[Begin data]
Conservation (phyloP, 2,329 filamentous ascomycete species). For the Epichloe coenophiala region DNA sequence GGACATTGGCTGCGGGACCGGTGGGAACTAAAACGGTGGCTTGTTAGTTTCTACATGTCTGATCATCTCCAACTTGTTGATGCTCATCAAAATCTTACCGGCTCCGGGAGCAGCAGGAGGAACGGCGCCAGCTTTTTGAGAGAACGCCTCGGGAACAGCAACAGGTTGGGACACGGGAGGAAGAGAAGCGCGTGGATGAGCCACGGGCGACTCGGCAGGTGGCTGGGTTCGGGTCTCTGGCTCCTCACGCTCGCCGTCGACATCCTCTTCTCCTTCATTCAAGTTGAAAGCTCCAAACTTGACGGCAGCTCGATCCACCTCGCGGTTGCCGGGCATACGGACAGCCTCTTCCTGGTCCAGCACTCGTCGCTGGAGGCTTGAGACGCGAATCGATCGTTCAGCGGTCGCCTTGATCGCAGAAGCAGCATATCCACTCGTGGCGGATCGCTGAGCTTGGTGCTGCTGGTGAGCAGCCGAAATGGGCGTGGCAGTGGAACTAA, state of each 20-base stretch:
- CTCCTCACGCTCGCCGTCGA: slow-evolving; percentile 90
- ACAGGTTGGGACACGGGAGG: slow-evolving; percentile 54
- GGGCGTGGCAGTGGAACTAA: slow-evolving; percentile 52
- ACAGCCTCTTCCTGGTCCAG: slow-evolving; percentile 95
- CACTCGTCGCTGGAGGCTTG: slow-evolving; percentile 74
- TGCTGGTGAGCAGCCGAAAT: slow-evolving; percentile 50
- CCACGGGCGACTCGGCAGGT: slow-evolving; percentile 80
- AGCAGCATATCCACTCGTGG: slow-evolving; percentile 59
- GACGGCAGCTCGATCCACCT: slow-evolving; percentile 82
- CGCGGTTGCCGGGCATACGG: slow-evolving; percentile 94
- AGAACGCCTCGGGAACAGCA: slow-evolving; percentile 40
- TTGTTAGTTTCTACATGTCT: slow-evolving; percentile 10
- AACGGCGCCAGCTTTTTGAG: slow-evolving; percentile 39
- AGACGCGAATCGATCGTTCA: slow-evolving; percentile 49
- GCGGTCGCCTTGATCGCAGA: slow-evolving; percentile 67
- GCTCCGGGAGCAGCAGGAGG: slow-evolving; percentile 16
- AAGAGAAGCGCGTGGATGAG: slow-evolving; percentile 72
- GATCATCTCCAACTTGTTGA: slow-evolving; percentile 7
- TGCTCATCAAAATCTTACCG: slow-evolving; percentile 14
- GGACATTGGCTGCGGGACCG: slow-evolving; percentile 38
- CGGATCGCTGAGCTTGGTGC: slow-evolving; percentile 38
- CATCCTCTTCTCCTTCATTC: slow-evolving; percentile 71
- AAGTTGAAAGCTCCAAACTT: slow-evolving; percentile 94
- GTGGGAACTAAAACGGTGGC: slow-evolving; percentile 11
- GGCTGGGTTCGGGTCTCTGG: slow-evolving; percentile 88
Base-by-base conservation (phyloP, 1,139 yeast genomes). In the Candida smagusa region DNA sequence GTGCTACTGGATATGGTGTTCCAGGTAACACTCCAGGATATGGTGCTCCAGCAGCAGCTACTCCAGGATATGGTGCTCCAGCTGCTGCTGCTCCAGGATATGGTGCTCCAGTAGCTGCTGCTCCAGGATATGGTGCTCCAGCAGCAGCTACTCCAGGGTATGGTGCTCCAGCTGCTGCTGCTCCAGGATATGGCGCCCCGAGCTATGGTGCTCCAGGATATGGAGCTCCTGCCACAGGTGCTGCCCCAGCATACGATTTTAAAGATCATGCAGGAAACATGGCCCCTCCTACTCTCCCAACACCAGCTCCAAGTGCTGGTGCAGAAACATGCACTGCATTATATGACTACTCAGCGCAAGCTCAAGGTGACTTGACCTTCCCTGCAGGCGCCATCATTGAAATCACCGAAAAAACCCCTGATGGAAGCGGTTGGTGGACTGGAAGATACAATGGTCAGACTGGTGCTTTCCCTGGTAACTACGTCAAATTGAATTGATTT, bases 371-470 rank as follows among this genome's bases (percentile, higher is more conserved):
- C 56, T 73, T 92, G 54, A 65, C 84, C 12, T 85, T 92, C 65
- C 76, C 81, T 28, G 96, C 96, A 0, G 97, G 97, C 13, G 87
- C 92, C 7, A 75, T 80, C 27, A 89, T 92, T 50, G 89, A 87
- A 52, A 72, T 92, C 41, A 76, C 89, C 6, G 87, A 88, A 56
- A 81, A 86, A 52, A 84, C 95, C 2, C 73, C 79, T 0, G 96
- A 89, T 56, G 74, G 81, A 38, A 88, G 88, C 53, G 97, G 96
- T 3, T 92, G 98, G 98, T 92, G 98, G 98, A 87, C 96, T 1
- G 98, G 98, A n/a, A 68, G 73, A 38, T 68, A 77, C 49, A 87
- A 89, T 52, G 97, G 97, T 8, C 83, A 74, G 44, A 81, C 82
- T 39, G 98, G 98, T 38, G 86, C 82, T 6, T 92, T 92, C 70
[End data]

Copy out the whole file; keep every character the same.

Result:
Conservation (phyloP, 2,329 filamentous ascomycete species). For the Epichloe coenophiala region DNA sequence GGACATTGGCTGCGGGACCGGTGGGAACTAAAACGGTGGCTTGTTAGTTTCTACATGTCTGATCATCTCCAACTTGTTGATGCTCATCAAAATCTTACCGGCTCCGGGAGCAGCAGGAGGAACGGCGCCAGCTTTTTGAGAGAACGCCTCGGGAACAGCAACAGGTTGGGACACGGGAGGAAGAGAAGCGCGTGGATGAGCCACGGGCGACTCGGCAGGTGGCTGGGTTCGGGTCTCTGGCTCCTCACGCTCGCCGTCGACATCCTCTTCTCCTTCATTCAAGTTGAAAGCTCCAAACTTGACGGCAGCTCGATCCACCTCGCGGTTGCCGGGCATACGGACAGCCTCTTCCTGGTCCAGCACTCGTCGCTGGAGGCTTGAGACGCGAATCGATCGTTCAGCGGTCGCCTTGATCGCAGAAGCAGCATATCCACTCGTGGCGGATCGCTGAGCTTGGTGCTGCTGGTGAGCAGCCGAAATGGGCGTGGCAGTGGAACTAA, state of each 20-base stretch:
- CTCCTCACGCTCGCCGTCGA: slow-evolving; percentile 90
- ACAGGTTGGGACACGGGAGG: slow-evolving; percentile 54
- GGGCGTGGCAGTGGAACTAA: slow-evolving; percentile 52
- ACAGCCTCTTCCTGGTCCAG: slow-evolving; percentile 95
- CACTCGTCGCTGGAGGCTTG: slow-evolving; percentile 74
- TGCTGGTGAGCAGCCGAAAT: slow-evolving; percentile 50
- CCACGGGCGACTCGGCAGGT: slow-evolving; percentile 80
- AGCAGCATATCCACTCGTGG: slow-evolving; percentile 59
- GACGGCAGCTCGATCCACCT: slow-evolving; percentile 82
- CGCGGTTGCCGGGCATACGG: slow-evolving; percentile 94
- AGAACGCCTCGGGAACAGCA: slow-evolving; percentile 40
- TTGTTAGTTTCTACATGTCT: slow-evolving; percentile 10
- AACGGCGCCAGCTTTTTGAG: slow-evolving; percentile 39
- AGACGCGAATCGATCGTTCA: slow-evolving; percentile 49
- GCGGTCGCCTTGATCGCAGA: slow-evolving; percentile 67
- GCTCCGGGAGCAGCAGGAGG: slow-evolving; percentile 16
- AAGAGAAGCGCGTGGATGAG: slow-evolving; percentile 72
- GATCATCTCCAACTTGTTGA: slow-evolving; percentile 7
- TGCTCATCAAAATCTTACCG: slow-evolving; percentile 14
- GGACATTGGCTGCGGGACCG: slow-evolving; percentile 38
- CGGATCGCTGAGCTTGGTGC: slow-evolving; percentile 38
- CATCCTCTTCTCCTTCATTC: slow-evolving; percentile 71
- AAGTTGAAAGCTCCAAACTT: slow-evolving; percentile 94
- GTGGGAACTAAAACGGTGGC: slow-evolving; percentile 11
- GGCTGGGTTCGGGTCTCTGG: slow-evolving; percentile 88
Base-by-base conservation (phyloP, 1,139 yeast genomes). In the Candida smagusa region DNA sequence GTGCTACTGGATATGGTGTTCCAGGTAACACTCCAGGATATGGTGCTCCAGCAGCAGCTACTCCAGGATATGGTGCTCCAGCTGCTGCTGCTCCAGGATATGGTGCTCCAGTAGCTGCTGCTCCAGGATATGGTGCTCCAGCAGCAGCTACTCCAGGGTATGGTGCTCCAGCTGCTGCTGCTCCAGGATATGGCGCCCCGAGCTATGGTGCTCCAGGATATGGAGCTCCTGCCACAGGTGCTGCCCCAGCATACGATTTTAAAGATCATGCAGGAAACATGGCCCCTCCTACTCTCCCAACACCAGCTCCAAGTGCTGGTGCAGAAACATGCACTGCATTATATGACTACTCAGCGCAAGCTCAAGGTGACTTGACCTTCCCTGCAGGCGCCATCATTGAAATCACCGAAAAAACCCCTGATGGAAGCGGTTGGTGGACTGGAAGATACAATGGTCAGACTGGTGCTTTCCCTGGTAACTACGTCAAATTGAATTGATTT, bases 371-470 rank as follows among this genome's bases (percentile, higher is more conserved):
- C 56, T 73, T 92, G 54, A 65, C 84, C 12, T 85, T 92, C 65
- C 76, C 81, T 28, G 96, C 96, A 0, G 97, G 97, C 13, G 87
- C 92, C 7, A 75, T 80, C 27, A 89, T 92, T 50, G 89, A 87
- A 52, A 72, T 92, C 41, A 76, C 89, C 6, G 87, A 88, A 56
- A 81, A 86, A 52, A 84, C 95, C 2, C 73, C 79, T 0, G 96
- A 89, T 56, G 74, G 81, A 38, A 88, G 88, C 53, G 97, G 96
- T 3, T 92, G 98, G 98, T 92, G 98, G 98, A 87, C 96, T 1
- G 98, G 98, A n/a, A 68, G 73, A 38, T 68, A 77, C 49, A 87
- A 89, T 52, G 97, G 97, T 8, C 83, A 74, G 44, A 81, C 82
- T 39, G 98, G 98, T 38, G 86, C 82, T 6, T 92, T 92, C 70